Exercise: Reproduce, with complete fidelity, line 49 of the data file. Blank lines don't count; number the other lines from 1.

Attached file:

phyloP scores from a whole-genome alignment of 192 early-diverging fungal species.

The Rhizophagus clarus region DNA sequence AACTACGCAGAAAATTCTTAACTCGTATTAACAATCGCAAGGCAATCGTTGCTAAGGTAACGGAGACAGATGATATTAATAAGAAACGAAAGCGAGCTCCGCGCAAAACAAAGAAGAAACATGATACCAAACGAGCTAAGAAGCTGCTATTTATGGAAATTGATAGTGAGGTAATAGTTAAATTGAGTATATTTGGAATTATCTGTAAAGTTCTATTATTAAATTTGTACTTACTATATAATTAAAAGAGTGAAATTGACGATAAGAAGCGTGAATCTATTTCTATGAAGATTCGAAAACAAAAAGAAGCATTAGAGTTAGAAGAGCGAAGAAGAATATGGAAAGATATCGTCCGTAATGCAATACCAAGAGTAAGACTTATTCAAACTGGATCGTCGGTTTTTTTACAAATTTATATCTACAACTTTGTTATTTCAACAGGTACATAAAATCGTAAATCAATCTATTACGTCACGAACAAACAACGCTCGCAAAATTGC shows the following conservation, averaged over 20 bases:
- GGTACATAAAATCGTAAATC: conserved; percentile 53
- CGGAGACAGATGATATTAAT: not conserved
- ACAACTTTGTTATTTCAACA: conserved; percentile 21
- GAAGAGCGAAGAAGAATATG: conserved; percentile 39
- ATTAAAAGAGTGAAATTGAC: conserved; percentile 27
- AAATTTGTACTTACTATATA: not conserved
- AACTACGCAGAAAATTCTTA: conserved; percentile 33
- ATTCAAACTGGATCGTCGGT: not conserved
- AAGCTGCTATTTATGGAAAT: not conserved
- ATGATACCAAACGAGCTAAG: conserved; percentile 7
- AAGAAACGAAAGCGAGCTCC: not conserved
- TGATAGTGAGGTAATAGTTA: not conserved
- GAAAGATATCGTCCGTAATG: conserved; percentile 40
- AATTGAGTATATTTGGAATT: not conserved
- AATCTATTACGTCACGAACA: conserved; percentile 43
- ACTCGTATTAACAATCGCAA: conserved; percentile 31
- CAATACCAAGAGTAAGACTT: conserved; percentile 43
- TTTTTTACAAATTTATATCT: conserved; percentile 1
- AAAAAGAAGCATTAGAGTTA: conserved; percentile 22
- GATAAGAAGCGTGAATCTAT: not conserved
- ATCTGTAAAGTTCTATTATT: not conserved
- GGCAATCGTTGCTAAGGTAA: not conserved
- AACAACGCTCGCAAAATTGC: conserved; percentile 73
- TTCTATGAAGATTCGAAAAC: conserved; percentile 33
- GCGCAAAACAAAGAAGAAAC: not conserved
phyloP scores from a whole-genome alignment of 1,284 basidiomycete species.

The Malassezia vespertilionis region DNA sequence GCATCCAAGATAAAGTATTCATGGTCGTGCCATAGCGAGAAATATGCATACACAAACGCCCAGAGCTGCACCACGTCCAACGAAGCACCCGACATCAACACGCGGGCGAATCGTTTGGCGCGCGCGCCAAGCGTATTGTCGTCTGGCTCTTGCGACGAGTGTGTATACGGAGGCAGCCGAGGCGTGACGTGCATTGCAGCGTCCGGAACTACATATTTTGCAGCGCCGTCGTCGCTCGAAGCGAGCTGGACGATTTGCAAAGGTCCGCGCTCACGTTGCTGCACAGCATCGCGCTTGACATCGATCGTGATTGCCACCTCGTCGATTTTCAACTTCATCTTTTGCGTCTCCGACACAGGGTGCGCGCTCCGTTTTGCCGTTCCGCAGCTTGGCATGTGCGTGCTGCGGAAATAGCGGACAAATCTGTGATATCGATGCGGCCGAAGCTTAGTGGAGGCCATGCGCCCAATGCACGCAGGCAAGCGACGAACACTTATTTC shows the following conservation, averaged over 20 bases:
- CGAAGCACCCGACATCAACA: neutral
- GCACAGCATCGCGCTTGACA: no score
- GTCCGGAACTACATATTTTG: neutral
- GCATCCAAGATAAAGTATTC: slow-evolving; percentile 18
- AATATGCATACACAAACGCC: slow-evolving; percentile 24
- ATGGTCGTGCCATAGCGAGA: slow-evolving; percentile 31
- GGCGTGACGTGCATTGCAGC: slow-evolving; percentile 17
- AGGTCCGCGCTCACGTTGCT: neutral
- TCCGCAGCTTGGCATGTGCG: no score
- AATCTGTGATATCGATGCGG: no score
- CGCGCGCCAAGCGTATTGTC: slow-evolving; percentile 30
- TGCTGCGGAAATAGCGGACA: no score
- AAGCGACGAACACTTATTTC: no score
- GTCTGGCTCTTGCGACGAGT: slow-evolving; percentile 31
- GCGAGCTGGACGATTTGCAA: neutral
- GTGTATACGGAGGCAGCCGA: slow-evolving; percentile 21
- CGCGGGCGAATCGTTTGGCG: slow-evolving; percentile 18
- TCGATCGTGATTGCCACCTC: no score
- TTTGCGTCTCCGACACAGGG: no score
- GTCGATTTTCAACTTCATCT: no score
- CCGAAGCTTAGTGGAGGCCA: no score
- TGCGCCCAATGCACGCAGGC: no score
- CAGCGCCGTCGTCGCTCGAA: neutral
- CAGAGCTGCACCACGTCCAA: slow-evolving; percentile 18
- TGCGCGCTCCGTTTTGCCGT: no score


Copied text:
- GTCGATTTTCAACTTCATCT: no score